Multiple sclerosis pain is real

You never realize how strong you are until you are faced with a challenge that tests your strength. Many people see being strong as hiding your emotions, censoring how you feel and keeping it together at all times…basically to lie to yourself and to others that you even feel or have any problems in your life.

How many times have you heard “suck it up” when you were hurting so badly that you didn’t even have any breath to suck up in the first place? Those kinds of words drain any remaining life out of a person leaving them feeling hopeless and wounded. Life isn’t fair…absolutely, but that doesn’t mean pain should be swept under the rug and invalidated.

Pain is real. Pain stings. Pain hurts. And for those who are unfamiliar with multiple sclerosis…it hurts too.

It’s sad to hear of the doctors out there that don’t believe MS is painful. There are hundreds of thousands of us living with MS that would disagree with that statement. We can be hurting from uncontrollable muscle spasms, joint discomfort, headaches, Lhermitte’s sign, optic neuritis, and burning nerve pain.

My first MS painful moment was an encounter with the dreaded MS Hug. It feels somewhat like a girdle around your torso but you can’t take it off or loosen its grip. For me, it lasted for days and days. Only this past year has it actually seemed to disappear. Either that or I have finally gotten used to the pain and am able to ignore the discomfort it causes.

The truth is, there are times when life knocks the breath out of you without warning and leaves you down on the floor seeing stars. When that happens, you don’t need another slap in the face or kick in the gut by an insensitive person throwing out cliches and misinformation.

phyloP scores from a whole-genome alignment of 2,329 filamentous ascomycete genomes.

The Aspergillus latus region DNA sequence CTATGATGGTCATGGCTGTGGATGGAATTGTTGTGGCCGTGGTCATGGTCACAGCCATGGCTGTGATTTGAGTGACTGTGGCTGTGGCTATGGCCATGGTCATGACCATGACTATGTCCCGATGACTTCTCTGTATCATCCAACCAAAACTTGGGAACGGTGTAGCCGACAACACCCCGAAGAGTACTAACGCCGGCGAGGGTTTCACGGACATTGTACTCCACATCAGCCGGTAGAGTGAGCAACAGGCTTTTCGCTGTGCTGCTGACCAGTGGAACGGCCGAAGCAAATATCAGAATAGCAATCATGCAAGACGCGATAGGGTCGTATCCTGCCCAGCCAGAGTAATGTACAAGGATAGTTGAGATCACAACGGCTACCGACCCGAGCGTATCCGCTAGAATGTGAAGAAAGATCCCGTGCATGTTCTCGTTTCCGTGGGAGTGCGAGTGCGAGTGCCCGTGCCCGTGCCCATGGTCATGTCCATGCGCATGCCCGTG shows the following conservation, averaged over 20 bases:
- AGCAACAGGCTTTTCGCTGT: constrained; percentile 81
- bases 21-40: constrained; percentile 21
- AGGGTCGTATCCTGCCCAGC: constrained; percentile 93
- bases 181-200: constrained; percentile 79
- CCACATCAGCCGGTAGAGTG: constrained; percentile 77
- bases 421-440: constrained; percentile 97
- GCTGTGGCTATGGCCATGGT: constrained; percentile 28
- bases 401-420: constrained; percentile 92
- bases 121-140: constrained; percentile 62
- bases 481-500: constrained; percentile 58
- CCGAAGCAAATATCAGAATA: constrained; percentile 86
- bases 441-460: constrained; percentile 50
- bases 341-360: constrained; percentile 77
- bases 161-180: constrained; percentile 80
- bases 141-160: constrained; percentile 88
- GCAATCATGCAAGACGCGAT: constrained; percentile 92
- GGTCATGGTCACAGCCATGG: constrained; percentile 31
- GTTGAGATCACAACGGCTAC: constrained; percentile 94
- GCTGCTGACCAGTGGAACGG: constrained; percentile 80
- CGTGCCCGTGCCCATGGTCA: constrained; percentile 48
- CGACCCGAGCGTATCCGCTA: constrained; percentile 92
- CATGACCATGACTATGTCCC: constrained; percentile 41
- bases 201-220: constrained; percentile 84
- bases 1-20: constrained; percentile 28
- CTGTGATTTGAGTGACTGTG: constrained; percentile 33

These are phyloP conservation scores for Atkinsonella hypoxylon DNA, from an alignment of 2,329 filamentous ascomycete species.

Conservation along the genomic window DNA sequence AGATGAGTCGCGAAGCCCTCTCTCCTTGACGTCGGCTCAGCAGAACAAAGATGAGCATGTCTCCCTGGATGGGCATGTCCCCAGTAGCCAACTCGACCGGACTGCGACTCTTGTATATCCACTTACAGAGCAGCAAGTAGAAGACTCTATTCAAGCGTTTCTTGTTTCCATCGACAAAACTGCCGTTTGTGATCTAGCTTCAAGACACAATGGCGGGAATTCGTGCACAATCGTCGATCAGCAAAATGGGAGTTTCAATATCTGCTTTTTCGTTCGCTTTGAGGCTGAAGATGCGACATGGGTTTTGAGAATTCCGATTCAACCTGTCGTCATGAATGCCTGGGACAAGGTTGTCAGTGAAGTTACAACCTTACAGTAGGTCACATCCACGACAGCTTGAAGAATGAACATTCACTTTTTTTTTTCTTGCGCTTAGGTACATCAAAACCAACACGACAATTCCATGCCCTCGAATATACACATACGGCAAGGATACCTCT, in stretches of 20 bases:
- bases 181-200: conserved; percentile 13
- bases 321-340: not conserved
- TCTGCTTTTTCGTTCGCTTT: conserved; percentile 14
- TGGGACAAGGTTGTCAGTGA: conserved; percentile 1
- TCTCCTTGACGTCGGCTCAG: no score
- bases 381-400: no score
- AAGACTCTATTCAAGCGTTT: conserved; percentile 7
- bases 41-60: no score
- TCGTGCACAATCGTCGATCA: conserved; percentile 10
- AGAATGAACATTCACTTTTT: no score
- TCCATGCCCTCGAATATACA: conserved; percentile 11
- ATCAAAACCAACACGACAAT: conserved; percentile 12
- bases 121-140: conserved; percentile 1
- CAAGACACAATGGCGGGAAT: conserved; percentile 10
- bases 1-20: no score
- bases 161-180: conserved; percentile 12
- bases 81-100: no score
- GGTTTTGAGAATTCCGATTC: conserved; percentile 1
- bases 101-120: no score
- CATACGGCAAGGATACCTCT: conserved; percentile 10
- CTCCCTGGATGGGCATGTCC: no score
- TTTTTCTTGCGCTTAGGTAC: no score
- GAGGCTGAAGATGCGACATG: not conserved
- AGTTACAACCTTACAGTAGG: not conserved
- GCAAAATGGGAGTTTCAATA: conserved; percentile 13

We need to redefine strength.

Being strong isn’t denying your emotions…it’s embracing them. It’s saying “Yes, I’m hurting” and allowing yourself time to grieve. It’s crying when you need to and screaming if you have to. You don’t even have to succeed in order to be strong. Trying your best and failing shows greater strength than doing the victory dance at the finish line. You have to be honest with yourself and acknowledge your feelings. You can’t hold back what makes you, you!

The important thing is to not allow your feelings to control you. Give yourself thirty minutes to cry that gut wrenching cry you need to get out, then catch your breath, blow your nose and hold your head high. You may not have control over the things happening in your life, but you do have control over how you respond.

Never give up the fight to survive no matter how weak, hopeless, or completely powerless you may feel. You are stronger than you give yourself credit for. Remember, tears aren’t weakness, they are simply parts of you leaking out to make room for those amazing muscles you are developing.

13 replies
  1. Gale Vester
    Gale Vester says: